National Endowment for the Arts Releases Details of Latest Arts Participation Survey
More Than 80 Million Americans Report Attending Arts Activities in 2002
April 27, 2004
Washington, D.C. - The National Endowment for the Arts (NEA) today released further details of its latest arts participation survey, which measures participation in arts activities through attendance at live events, consumption of arts-related media, and personal participation in various art forms. The 2002 Survey of Public Participation in the Arts also includes demographic information of participation broken down by sex, race, age, income, and education level. Initial highlights from the survey were published in July, 2003 in Research Note #81.
The new survey shows that, despite the impact of September 11th on travel and other plans, Americans continued regular attendance at arts events in the 12-month period ending in August 2002. Almost 40 percent of adults in the U.S., or 81 million people, attended at least one arts activity during the year, up from 76 million in the previous NEA poll conducted in 1992. The survey's demographic information shows that women continue to have higher attendance rates in most categories, as do non-Hispanic whites. Among respondents, arts attendance rose with age, education level and income.
"This information is valuable to those of us who are working to provide all Americans with the best cultural experiences this great nation has to offer, no matter who they are or where they live," said NEA Chairman Dana Gioia. "We are pleased to see that participation has not declined in the wake of September 11th, but we must do more to ensure everyone has access to excellent art."
Counting all art forms and all types of participation, 76 percent of adults, or 157 million people, made the arts part of their lives during the survey period. Nearly one-third of adults reported going to at least one jazz, classical music, opera, musical, play, or ballet performance, not including elementary or high school shows. About one-fourth of adults said they visited an art museum or art gallery. Forty percent reported personally performing or creating art, while more than half watched or listened to the arts on television, radio, recorded media, or the Internet. About five percent took an arts-related class.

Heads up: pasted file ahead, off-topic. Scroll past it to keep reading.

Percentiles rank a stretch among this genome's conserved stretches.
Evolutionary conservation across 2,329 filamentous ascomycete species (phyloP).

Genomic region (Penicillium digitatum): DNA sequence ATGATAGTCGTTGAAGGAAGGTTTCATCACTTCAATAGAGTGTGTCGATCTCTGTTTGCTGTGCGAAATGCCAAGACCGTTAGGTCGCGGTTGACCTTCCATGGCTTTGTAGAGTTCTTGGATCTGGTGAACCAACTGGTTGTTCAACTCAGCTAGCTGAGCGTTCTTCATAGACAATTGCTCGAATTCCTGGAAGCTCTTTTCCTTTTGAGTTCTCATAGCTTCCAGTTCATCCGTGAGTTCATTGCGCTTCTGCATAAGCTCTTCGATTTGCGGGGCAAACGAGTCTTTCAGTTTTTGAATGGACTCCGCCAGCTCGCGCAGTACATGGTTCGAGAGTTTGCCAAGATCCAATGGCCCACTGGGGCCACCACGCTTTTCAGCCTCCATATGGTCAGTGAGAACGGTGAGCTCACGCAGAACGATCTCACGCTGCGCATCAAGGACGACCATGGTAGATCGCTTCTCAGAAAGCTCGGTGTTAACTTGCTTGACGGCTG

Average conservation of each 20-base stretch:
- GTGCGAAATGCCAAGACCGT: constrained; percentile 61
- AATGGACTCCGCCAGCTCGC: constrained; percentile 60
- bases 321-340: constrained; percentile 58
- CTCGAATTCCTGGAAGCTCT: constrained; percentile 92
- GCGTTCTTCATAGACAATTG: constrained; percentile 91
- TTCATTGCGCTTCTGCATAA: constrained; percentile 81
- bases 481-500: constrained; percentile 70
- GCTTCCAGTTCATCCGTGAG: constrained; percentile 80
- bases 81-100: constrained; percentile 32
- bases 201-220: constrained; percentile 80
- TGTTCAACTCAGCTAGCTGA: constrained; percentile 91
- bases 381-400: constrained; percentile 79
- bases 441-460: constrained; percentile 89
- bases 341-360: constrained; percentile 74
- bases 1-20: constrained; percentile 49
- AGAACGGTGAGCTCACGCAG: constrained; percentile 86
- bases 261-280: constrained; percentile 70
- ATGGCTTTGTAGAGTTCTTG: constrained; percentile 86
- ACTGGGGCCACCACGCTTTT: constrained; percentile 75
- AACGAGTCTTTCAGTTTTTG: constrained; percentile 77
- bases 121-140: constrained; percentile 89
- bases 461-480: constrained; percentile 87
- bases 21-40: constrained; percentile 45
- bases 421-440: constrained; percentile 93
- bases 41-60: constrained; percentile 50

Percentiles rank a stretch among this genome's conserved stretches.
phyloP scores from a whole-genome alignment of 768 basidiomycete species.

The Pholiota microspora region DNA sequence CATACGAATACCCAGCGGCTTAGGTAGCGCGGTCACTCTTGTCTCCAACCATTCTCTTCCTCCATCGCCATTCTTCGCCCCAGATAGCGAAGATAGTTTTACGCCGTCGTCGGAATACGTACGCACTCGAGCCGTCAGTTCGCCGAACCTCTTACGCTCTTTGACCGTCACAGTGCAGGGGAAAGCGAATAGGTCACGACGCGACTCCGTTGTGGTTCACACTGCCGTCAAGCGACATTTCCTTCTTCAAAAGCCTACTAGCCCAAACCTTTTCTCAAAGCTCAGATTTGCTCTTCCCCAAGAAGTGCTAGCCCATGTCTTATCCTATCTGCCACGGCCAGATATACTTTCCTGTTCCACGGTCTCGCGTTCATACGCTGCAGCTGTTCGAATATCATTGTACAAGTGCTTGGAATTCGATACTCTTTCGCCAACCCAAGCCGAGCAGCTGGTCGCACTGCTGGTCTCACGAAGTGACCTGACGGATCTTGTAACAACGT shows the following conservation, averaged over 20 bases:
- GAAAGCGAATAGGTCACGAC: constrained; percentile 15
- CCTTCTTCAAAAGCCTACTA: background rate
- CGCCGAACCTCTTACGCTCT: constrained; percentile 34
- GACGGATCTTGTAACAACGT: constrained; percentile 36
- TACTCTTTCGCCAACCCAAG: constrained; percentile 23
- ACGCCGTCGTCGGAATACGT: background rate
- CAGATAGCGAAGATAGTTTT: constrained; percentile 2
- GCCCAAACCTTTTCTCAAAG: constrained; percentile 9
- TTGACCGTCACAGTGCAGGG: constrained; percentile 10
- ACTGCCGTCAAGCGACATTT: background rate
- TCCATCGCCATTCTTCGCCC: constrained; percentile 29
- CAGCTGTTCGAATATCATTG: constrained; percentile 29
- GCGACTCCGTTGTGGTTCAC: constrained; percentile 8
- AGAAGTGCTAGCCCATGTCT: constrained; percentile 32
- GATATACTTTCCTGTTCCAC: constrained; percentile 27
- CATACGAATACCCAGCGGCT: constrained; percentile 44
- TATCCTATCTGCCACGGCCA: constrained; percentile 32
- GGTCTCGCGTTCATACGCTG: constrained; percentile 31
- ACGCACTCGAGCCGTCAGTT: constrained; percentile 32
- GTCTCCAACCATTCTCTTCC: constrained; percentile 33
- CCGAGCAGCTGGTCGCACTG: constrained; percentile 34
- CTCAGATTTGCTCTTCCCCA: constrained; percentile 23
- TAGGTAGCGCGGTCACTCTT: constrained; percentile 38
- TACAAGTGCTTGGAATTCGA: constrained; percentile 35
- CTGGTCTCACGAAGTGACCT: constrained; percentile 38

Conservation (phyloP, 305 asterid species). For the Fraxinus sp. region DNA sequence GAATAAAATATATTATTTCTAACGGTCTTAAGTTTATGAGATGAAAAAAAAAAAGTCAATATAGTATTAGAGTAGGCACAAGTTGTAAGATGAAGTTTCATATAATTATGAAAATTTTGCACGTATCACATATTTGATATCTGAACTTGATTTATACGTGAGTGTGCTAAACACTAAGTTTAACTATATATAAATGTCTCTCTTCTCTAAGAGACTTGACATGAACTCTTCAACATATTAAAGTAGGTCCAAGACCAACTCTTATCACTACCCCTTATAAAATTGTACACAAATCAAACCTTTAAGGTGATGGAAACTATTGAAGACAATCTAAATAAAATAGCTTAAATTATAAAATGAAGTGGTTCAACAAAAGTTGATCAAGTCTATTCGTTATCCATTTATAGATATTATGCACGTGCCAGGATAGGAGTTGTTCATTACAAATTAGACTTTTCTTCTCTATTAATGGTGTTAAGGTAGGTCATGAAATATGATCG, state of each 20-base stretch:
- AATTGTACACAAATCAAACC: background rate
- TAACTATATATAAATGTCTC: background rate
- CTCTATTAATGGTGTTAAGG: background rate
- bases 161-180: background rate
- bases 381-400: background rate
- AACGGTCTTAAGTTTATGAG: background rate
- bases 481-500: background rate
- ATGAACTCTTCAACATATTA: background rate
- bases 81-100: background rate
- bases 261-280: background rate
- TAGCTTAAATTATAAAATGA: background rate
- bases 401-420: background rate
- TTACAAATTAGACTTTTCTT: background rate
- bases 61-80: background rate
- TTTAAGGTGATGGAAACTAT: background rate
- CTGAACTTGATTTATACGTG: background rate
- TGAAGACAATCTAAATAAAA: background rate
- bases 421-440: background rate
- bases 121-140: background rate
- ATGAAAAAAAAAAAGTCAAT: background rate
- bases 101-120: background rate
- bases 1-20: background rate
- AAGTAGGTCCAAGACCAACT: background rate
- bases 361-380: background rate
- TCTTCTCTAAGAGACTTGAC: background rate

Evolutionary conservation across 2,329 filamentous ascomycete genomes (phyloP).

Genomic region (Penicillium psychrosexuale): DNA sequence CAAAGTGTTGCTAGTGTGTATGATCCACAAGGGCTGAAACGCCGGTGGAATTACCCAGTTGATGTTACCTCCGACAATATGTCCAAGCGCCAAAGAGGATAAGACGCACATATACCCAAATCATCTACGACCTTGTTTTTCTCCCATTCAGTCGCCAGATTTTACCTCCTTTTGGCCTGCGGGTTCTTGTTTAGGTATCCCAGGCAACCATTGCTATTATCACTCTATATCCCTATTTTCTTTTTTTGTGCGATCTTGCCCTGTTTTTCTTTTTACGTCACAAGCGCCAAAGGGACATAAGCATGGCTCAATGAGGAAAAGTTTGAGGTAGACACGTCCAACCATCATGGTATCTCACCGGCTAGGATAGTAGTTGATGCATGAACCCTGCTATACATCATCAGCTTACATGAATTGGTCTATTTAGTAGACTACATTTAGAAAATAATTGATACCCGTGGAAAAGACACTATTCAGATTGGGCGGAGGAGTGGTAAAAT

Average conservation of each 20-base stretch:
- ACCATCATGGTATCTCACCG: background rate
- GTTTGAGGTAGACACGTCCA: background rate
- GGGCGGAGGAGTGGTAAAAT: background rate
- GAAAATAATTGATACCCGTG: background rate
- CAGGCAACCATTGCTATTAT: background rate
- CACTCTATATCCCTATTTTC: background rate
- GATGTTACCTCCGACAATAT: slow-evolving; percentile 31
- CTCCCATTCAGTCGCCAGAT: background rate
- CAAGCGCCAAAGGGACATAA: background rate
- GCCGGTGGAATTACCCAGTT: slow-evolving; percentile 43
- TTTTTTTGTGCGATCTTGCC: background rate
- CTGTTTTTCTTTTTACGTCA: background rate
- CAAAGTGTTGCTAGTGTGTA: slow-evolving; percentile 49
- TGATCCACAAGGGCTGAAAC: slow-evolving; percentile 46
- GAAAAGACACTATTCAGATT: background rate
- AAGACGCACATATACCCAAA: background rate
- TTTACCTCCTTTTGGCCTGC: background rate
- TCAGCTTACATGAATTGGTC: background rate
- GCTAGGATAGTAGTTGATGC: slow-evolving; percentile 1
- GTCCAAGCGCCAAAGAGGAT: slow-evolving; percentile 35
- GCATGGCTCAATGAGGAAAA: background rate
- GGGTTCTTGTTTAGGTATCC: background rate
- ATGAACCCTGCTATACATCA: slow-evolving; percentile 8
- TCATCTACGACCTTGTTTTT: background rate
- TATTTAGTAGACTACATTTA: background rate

Similar to patterns in previous surveys, women generally had higher attendance rates, particularly at musicals, arts and crafts fairs, and ballet performances. In 2002, women made up almost 70 percent of ballet audiences and about 60 percent of adults attending musicals, plays, and arts and crafts fairs.
As with the adult population as a whole, arts attendees grew older between 1992 and 2002. For example, the median age of adults visiting art museums increased by five years to reach 45, and the median age of opera attendees was 48, up from 45. With a median age of 49, classical music audience members were the oldest participants. Jazz concertgoers remained the youngest group, with a median age of 43.
Conducted by the U.S. Census Bureau as a supplement to the Current Population Survey, the Survey of Public Participation in the Arts polled a nationally representative sample of 17,135 adult participants. The complete survey dataset can be downloaded at no charge from the Cultural Policy and the Arts National Data Archive Web site at www.cpanda.org, or a CD-ROM can be purchased from the U.S. Census Bureau's Customer Services Center at 301-763-INFO (4636).
Additional Research Division Reports will provide in-depth analysis of specific topics such as trends in literature participation and differences in arts participation by geographic area. The former will be available this summer and the latter in the fall.
For more information, please contact the NEA Office of Communications at 202-682-5570.
National Endowment for the Arts · an independent federal agency